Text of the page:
At the end of the day, what counts is that you do your best to find a meeting routine that works for your team. You could even consider a weekly meeting-free day to give your team a break from having to work around calls and an opportunity for heads-down time without interruptions.
If you don’t provide your team with the tools they need to communicate and work together effectively, your virtual team has no chance of succeeding. In a fast-paced world, sending documents back and forth via email won’t cut it. Take advantage of interactive platforms and software like Google docs or Asana that were designed with virtual team collaboration in mind.Try Asana for remote teams
Finally, don’t underestimate the importance of face-to-face meetings. If possible, try to bring your team together for in-person events on a regular basis. If your teammates are all located within close proximity, this may be possible every week or once a month. If your team is distributed across different states, countries, and time zones, you can offer local meetups for smaller groups or get everyone together for a bigger event (e.g., summer meet-up, holiday party, or other company event).
While bringing your team together in person can be expensive and time consuming, at least one in-person event per year can do wonders for your team. Getting together in person can build trust, strengthen the relationships between teammates, and increase team engagement.
Virtual teams allow organizations to disperse their hiring efforts and find the best candidates from a large talent pool. However, because team members aren’t sharing an office space, there are a number of challenges that can arise with virtual teams.
But with the right management and a positive mindset, leaders can turn the challenges of working with a virtual team into opportunities.
One of the biggest perks of virtual teams is the flexibility that comes with working from home. Unless your team holds a lot of video conferences, they may be able to avoid putting on professional clothes and get to enjoy working in sweatpants and a comfy shirt.
Your team is also more flexible when it comes to creating their own work schedules. They can get up early and get work out of the way before their kids come home from school or work late at night if that’s their most productive time of day.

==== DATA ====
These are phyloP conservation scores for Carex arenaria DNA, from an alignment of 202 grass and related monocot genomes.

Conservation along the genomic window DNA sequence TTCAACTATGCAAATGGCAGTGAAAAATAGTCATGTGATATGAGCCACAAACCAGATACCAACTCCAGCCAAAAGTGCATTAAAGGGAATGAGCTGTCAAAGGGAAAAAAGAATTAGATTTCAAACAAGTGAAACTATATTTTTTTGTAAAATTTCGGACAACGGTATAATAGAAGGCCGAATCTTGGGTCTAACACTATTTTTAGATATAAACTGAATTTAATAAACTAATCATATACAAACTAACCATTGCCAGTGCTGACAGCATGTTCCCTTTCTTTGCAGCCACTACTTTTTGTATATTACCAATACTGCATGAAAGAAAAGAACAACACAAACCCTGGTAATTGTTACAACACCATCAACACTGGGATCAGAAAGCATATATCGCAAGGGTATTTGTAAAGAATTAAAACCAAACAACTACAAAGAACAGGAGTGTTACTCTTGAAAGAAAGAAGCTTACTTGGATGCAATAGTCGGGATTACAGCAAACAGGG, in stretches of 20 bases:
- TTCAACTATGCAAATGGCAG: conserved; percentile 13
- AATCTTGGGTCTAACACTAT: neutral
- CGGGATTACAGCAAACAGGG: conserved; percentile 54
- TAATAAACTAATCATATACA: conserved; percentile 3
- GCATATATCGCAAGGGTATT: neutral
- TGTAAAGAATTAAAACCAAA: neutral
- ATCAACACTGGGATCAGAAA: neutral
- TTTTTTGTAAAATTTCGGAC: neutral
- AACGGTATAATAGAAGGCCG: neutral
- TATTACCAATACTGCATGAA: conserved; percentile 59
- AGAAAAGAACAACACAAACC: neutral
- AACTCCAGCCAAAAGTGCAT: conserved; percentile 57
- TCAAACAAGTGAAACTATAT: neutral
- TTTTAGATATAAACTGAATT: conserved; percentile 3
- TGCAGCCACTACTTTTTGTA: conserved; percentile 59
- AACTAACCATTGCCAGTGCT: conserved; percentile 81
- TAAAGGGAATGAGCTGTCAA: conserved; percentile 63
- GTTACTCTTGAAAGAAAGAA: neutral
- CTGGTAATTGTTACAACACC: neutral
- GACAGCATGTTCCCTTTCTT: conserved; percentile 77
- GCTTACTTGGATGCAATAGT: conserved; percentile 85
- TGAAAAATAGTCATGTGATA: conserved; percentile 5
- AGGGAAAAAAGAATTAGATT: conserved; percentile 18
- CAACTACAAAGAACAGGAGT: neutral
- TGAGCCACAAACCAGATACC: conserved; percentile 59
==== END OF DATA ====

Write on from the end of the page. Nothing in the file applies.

Your team can work from their kitchen, go to a cafe, or meet up with other remote workers in a communal space. They may even have the opportunity to move to their dream city. The possibilities are endless.
While some of your teammates may enjoy the ability to start their day by answering emails from bed, it can also be a challenge to work from home. Besides the isolation your team may encounter without having teammates around, some may also experience a higher level of distractions in their own homes.
There are the dirty dishes in the sink, the cat that keeps walking over the keyboard, the kid that’s home from school and needs lunch right away, all these factors can make working from home a challenge. When there is no office space to escape to, these can be difficult to manage for some of your teammates.
Keep in mind that not everyone has the luxury of a separate room in their home that can function as their office space. Unplugging at the end of the day can be a struggle for virtual teams, especially if their work space collides with their living space.How to work from home: 24 tips to boost your productivity
The time your team saves by not commuting to the office every day can be spent with their families and friends, cultivating hobbies, and recharging from work.
Not having an office space also saves your company money. Your organization no longer needs to pay for an office space or provide parking or commuting stipends for team members.
In a geographically dispersed team, your teammates could be located anywhere. Communication and collaboration issues can arise when you’re not cognizant of the different time zones and work schedules of your teammates.
If you aren’t approaching virtual team communication with intention, misunderstandings can complicate projects and day-to-day business. Make sure to give clear directions and to use a tool that keeps everyone connected and on the same page about your projects.Read: 12 tips to effective communication in the workplace
Whether you’re managing a virtual or a traditional team, focus on clear communication, empathize with your teammates, and lead by example to promote a healthy work environment.
Never underestimate the positive impact the right work software can have on your virtual team. Take advantage of our Asana templates to track processes, share meeting agendas, and conveniently collaborate with your team so you’ll never miss a deadline.Try Asana for remote teams